“Judy Garland ‘could go on singing’ forever as far as we’re concerned, and her finale in this picture comes as close to what she really projects on stage as anything she’s ever done on the screen.” – Bob Freund, review of “I Could Go On Singing,” 1963
March 22, 1938: Judy sneaks out! An early show of rebellion, perhaps? Judy was in Detroit, Michigan, as part of her 1938 Everybody Sing tour. According to this article, Judy snuck out between showings of the film and her stage appearances between those showings to attend a wrestling match at Detroit’s Arena Gardens.
Gregory Wings Match on Foul
Curry Also Loser in Anti-Climax Tiff
Princess Valerie refused to watch her husband, Bob Gregory, English society wrestler, tangle with Bull Curry, of the New Hartford Currys, but the fear of seeing Mr. Gregory manhandled, bulldozed and kicked into submission didn’t bother Judy Garland in the slightest.
Miss Judy sneaked out to the Arena Gardens last night and had a grand time. Not only did half of the 3, 383 persons recognize her as her own famous self but the other half decided she was the Princess Valerie, the first time she had ever been two celebrities in one night.
While Miss Judy was jumping up and down every time Gregory seemed to be conquering the Bull, the Princess was shivering in a reception room. Someone had told her that the Bull weight 300 pounds and dearly loved to crush polite wrestlers.
As it turned out, Judy had the right hunch. The Princess need not have bothered her pretty blond head about her husband. He won. Curry took the first fall in 14:34 on his ring post head bash hold while the Englishman evened the match in 8:02 by riding Curry with his Australian surfboard.
The whole match was wild but the third saw it get too wild and Referee Let Philbin awarded the Englishman the victory on a foul. Robert, with true English sportsmanship, for five minutes refused to accept victory in such a manner, which Miss Judy thought was cute as did the crowd.
Gregory tore after the Bull and for five minutes the pair battled with fists until Referee Philbin finally stopped them with the aid of police.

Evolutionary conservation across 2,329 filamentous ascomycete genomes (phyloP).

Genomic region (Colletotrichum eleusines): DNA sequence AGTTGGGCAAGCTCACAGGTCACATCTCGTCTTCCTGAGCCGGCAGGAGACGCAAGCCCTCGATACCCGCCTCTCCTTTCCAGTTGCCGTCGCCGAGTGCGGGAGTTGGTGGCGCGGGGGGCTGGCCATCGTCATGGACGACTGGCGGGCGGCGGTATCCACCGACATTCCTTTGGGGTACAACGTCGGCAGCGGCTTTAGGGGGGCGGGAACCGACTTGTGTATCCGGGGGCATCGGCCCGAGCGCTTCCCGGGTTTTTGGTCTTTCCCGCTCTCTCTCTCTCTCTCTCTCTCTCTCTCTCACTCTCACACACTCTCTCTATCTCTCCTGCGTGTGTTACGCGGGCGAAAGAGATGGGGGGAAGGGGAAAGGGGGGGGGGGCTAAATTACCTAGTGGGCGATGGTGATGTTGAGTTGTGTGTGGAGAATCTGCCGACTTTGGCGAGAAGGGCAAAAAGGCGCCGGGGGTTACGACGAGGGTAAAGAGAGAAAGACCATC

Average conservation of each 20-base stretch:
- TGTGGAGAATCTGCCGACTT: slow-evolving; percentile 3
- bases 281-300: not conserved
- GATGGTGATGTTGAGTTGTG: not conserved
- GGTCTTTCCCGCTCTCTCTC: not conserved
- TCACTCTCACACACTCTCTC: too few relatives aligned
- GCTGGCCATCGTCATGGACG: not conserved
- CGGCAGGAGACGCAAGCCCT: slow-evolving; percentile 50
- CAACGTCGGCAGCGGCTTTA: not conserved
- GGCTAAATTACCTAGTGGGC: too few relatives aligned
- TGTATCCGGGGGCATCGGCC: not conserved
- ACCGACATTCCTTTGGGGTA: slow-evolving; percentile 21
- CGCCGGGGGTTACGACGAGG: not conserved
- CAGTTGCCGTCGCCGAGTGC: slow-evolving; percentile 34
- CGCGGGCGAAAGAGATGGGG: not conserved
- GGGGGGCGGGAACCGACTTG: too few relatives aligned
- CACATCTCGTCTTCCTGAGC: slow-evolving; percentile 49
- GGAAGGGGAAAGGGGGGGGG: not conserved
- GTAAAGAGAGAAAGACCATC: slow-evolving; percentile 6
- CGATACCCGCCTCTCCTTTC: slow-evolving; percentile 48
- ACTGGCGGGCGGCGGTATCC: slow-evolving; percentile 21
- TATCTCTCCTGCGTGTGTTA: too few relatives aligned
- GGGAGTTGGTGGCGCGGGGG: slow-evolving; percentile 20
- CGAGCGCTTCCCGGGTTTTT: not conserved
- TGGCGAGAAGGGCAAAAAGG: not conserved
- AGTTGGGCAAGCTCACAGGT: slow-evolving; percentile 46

In other matches Dick Costello won an unpopular decision over Pierre LaBelle, a Paris importation. The crowd howled for a rematch which Matchmaker Eddie Lewis, an obliging soul, probably will grant. In other matches, Cyclone Burns beat Wild Bill Brooks while Al Ventrez and Dick Merrill drew.
March 22, 1941: Ziegfeld Girl.
March 22, 1943: A busy day for Judy. She had a 10:20 a.m. call at MGM for filming Girl Crazy specifically scenes on the “Interior Post Office” set. Per the assistant director’s notes: “Company dismissed w/o [without] completing shot to allow JG to leave for broadcast tonight.” Dismissed: 4:30 p.m.
The broadcast that night was the CBS Radio “Screen Guild Players” adaptation of For Me And My Gal with Judy and Gene Kelly reprising their roles from the film, and Dick Powell as a last-minute replacement for George Murphy (who had been advertised as being in the show).
Listen to “How You Gonna Keep ‘Em Down On The Farm” from this broadcast here:
Listen to “After You’ve Gone” here:
Photos: Dick Powell, Judy, and Gene Kelly pose before the broadcast; two newspaper notices.
March 22, 1945: Decca Records released Judy’s single “This Heart Of Mine” on Decca Record #18660, with “Love” on the “B” side. Both songs were recorded on January 26, 1945.
Listen to “This Heart Of Mine” here:
Listen to the alternate take of “This Heart Of Mine” here:
Listen to “Love” here:
Label photos from The Rick Smith Collection. Thanks, Rick!
March 22, 1945: This photo was taken on the set of The Harvey Girls. Judy was due on the set at 10:00 a.m.; she arrived at 10:30 a.m.; dismissed: 5:10 p.m. Studio records indicate that she went home ill.
March 22, 1946: Judy sells Lux Soap while Ziegfeld Follies of 1946 was playing in theaters.
March 22, 1949: Production continued on Annie Get Your Gun with a day of wardrobe fittings which began at 11 a.m. and lasted to Noon, then a lunch break from 12:20 – 1:20 p.m. Rehearsal #9 was from 2 – 3:20 p.m. It’s unclear what was rehearsed, but it’s likely that the rehearsal consisted of more songs.
The wardrobe test photo shown here might have been taken on this day. It’s not dated, so the exact date is unknown but it’s safe to assume that it was taken in late March or early April 1949.